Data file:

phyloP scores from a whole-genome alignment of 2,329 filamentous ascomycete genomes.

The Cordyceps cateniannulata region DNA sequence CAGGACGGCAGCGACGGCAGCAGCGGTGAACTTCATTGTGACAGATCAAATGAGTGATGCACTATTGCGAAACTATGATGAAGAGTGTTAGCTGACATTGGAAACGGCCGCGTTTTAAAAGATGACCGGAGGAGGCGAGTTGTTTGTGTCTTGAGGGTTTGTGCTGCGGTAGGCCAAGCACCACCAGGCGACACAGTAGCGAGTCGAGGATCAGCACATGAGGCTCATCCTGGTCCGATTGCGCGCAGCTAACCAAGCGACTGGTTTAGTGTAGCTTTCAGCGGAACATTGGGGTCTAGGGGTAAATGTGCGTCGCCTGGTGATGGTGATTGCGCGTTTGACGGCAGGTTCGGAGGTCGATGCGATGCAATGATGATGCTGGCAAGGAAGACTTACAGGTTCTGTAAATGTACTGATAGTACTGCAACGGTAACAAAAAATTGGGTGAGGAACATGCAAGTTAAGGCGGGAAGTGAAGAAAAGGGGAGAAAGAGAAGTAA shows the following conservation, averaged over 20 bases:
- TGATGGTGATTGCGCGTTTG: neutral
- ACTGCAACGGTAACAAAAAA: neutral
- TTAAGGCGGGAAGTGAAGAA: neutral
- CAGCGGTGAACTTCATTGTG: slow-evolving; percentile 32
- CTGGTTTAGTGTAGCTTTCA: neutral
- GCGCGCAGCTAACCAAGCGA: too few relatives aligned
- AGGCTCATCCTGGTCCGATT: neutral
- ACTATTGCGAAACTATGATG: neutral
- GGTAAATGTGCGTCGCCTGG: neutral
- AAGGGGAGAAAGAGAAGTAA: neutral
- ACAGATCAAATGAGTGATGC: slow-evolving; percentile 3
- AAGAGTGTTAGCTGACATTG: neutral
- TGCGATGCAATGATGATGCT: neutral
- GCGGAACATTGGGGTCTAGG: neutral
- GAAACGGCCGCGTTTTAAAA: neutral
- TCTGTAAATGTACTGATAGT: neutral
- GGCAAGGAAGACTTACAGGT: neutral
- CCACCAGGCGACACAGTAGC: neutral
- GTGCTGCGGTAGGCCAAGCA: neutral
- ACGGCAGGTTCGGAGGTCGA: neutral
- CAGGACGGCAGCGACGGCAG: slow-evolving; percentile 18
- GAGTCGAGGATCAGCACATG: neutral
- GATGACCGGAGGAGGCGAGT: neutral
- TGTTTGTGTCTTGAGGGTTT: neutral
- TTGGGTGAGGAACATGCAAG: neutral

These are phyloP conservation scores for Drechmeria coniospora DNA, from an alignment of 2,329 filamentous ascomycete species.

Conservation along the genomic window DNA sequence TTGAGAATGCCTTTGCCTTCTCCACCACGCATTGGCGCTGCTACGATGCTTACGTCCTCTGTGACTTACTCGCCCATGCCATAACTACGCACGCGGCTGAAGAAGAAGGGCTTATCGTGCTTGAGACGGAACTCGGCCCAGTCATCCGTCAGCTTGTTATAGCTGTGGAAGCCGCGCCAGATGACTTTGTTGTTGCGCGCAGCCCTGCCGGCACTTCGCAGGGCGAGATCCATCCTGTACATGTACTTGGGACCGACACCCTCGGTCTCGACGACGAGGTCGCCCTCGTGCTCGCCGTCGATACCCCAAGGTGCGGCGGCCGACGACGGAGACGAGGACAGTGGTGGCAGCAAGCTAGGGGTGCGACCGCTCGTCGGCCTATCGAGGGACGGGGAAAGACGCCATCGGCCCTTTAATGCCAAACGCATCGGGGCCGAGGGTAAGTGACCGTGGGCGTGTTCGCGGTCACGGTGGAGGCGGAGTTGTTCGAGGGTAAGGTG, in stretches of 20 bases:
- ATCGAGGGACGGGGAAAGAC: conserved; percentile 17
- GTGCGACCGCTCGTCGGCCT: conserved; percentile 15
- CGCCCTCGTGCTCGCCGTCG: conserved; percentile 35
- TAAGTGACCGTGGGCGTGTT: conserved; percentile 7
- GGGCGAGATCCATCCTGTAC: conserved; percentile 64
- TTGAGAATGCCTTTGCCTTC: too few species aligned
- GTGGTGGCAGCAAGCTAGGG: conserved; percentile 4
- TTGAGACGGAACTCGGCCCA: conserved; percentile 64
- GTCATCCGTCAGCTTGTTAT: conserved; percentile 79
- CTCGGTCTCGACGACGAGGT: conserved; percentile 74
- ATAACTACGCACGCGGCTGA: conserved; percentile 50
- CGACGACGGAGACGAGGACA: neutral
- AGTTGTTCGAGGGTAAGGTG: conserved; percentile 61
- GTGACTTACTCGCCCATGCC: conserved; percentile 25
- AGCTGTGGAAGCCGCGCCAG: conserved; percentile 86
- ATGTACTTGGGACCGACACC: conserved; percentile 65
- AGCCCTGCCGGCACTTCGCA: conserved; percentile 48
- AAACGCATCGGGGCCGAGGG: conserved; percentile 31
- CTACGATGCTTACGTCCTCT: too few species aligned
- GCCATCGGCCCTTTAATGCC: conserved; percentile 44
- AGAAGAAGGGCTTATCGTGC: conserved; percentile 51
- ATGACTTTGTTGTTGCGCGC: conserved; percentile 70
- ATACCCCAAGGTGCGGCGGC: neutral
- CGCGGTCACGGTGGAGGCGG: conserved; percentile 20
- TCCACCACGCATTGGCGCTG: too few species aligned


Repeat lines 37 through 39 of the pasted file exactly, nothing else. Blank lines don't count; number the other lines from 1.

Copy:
- TTGAGACGGAACTCGGCCCA: conserved; percentile 64
- GTCATCCGTCAGCTTGTTAT: conserved; percentile 79
- CTCGGTCTCGACGACGAGGT: conserved; percentile 74